The COVID-19 pandemic has impacted almost all spheres of life. It is just one in addition to many crisis humanity has faced. Certainly, the impact differs from country to country. This session will bring perspectives of communities gathered around the national, regional and youth IGF processes (NIRs) on roles the Internet has in times of crisis. Delegated representatives of the NRIs will provide concrete cases of existing practices, challenges and already implemented or under implementation action plans and activities in the areas agreed by the NRIs. It is expected that the session will illustrate existing challenges across developed and developing countries, as well as vulnerable groups through concrete cases of practices.
The session will focus on addressing local specificities related to the following digital policy areas:
- The Internet in times of crisis: lessons learned and policy imperatives for enhancing access, resiliency and inclusion
- Ways forward: from what should the Internet recover and how? (possible aspects to bring in: security online; connectivity and access, digital rights and freedoms etc.).
The discussion focused on the good, the bad, and the ugly internet experiences of various communities during COVID-19 via NRIs experiences.
For the good, in most countries, the NRIs testified that during this period, many innovations appeared:
- solutions for e-commerce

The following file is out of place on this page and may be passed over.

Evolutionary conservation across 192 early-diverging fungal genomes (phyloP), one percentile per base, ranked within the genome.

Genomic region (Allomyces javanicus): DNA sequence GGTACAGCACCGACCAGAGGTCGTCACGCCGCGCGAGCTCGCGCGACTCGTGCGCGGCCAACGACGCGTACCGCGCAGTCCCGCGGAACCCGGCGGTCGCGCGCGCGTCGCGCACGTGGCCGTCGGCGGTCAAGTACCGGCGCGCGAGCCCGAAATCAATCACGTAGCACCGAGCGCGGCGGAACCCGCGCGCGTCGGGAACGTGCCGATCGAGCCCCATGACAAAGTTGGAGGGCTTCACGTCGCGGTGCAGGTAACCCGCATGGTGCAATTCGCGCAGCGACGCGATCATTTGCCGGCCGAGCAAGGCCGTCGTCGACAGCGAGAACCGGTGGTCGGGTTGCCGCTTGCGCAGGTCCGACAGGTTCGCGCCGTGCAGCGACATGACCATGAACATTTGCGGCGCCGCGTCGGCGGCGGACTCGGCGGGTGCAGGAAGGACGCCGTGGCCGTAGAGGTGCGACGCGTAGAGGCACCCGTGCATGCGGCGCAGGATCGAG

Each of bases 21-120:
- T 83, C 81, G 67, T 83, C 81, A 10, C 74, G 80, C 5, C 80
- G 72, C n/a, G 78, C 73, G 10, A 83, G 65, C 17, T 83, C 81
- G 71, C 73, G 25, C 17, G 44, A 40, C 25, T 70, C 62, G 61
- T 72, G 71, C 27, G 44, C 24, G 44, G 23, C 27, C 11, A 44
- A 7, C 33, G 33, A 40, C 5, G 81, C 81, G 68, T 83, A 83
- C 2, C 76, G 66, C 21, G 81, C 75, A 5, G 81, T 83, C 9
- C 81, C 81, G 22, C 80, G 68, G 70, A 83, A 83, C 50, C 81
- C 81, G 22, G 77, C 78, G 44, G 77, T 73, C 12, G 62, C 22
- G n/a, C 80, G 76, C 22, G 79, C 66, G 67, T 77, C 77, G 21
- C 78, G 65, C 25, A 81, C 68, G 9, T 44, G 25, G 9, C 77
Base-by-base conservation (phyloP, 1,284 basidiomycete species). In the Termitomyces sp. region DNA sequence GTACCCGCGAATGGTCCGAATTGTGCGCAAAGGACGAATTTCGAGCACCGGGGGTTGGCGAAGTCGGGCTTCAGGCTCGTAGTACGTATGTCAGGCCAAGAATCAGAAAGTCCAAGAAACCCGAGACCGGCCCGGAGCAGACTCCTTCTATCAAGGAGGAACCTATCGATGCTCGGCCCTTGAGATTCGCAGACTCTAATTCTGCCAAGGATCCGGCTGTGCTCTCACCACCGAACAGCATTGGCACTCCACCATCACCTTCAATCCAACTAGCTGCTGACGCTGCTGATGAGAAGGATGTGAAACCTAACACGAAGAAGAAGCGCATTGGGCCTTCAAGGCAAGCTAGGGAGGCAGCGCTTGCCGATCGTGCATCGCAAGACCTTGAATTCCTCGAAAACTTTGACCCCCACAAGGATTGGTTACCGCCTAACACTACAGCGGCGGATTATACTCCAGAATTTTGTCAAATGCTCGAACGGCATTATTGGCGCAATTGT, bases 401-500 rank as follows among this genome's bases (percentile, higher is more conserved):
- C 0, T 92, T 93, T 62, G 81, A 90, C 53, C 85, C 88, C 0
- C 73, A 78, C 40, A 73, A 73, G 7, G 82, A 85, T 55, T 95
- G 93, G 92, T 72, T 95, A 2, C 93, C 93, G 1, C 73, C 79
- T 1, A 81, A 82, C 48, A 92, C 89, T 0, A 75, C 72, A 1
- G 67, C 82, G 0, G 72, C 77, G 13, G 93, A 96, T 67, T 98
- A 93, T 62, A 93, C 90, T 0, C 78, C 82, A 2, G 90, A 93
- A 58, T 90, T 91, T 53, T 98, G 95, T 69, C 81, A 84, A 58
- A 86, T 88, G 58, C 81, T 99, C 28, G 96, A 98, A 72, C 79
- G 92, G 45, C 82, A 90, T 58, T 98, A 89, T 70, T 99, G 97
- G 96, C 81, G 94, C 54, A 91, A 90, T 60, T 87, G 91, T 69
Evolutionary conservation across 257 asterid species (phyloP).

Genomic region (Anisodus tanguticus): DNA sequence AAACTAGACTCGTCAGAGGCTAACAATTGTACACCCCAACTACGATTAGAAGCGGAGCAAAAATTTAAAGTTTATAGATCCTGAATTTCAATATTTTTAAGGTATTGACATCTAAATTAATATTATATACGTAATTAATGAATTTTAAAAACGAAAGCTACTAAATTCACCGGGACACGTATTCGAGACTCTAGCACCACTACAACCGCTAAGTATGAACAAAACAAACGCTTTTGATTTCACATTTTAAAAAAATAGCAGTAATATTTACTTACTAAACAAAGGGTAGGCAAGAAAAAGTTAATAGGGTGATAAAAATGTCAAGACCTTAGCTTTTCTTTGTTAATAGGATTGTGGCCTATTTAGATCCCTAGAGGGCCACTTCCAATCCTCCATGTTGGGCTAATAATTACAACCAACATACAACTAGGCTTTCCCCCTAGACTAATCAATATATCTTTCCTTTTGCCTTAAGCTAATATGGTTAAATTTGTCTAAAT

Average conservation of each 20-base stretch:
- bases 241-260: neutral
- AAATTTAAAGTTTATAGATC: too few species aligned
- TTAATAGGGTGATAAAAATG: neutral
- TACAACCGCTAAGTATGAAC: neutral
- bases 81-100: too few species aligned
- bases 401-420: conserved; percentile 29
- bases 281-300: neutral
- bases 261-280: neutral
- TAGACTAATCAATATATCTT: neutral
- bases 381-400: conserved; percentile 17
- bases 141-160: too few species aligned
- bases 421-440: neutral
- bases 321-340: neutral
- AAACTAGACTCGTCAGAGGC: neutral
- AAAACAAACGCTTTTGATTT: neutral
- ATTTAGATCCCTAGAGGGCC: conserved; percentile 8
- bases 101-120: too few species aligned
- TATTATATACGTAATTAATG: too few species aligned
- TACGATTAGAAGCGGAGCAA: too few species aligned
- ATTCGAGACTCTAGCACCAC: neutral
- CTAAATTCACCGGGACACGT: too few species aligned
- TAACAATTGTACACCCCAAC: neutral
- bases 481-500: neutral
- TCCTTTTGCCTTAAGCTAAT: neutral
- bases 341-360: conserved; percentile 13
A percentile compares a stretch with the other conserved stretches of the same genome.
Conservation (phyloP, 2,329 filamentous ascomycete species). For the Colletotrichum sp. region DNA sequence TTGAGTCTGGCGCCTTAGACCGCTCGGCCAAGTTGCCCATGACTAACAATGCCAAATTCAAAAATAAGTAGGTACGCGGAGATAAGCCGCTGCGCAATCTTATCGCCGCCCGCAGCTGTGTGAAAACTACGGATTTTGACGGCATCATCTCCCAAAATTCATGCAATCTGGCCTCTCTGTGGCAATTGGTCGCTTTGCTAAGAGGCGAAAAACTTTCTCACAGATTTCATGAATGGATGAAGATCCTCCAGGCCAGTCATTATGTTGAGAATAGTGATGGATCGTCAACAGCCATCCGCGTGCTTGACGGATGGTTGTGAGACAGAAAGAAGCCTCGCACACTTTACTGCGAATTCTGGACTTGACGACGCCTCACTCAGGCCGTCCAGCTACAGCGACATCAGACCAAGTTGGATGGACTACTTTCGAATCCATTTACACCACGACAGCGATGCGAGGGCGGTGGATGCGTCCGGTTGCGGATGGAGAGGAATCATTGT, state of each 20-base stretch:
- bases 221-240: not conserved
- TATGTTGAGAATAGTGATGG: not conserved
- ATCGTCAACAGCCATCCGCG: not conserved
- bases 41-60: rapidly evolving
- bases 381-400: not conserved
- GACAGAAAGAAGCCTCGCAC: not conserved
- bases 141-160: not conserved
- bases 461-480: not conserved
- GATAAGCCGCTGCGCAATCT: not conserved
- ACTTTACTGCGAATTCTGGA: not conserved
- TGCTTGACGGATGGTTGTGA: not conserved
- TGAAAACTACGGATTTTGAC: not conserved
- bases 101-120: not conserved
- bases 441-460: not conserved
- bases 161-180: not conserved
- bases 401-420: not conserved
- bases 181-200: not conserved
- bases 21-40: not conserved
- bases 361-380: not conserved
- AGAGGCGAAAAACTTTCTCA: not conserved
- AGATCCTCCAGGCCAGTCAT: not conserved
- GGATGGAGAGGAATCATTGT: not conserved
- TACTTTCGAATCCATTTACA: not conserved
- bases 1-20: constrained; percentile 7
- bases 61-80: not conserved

- end-user privacy awareness
- Increasing of e-learning platforms
- digitization of several public services
- the increase of users' online presence
- e-health solutions
- cooperation on ID for vaccinated people, open source efforts, national countries, track illness and great achievement
For the bad, several challenges have emerged:
- unequal access to the Internet
- poor connectivity in some countries
- the marginalization of rural and marginalized communities
- limited access in some rural areas resulting in low economic indices
The ugly side of the Internet in this times
- Scam incrase
- surveillance of citizens
- violation of human rights
- Technological pressure on developing countries
- youth suicide
- growing power of governments and Big Tech
- lack of transparency in community guidelines of social media content moderation
- increase in internet addiction
- lack of local content, and inadequate legislation for protecting the rights and safety of citizens.
It is estimated that over 300 stakeholders attended in person while over 300 also joined online.
The session also reflected on digital inclusion, which includes women and girls, among other vulnerable groups.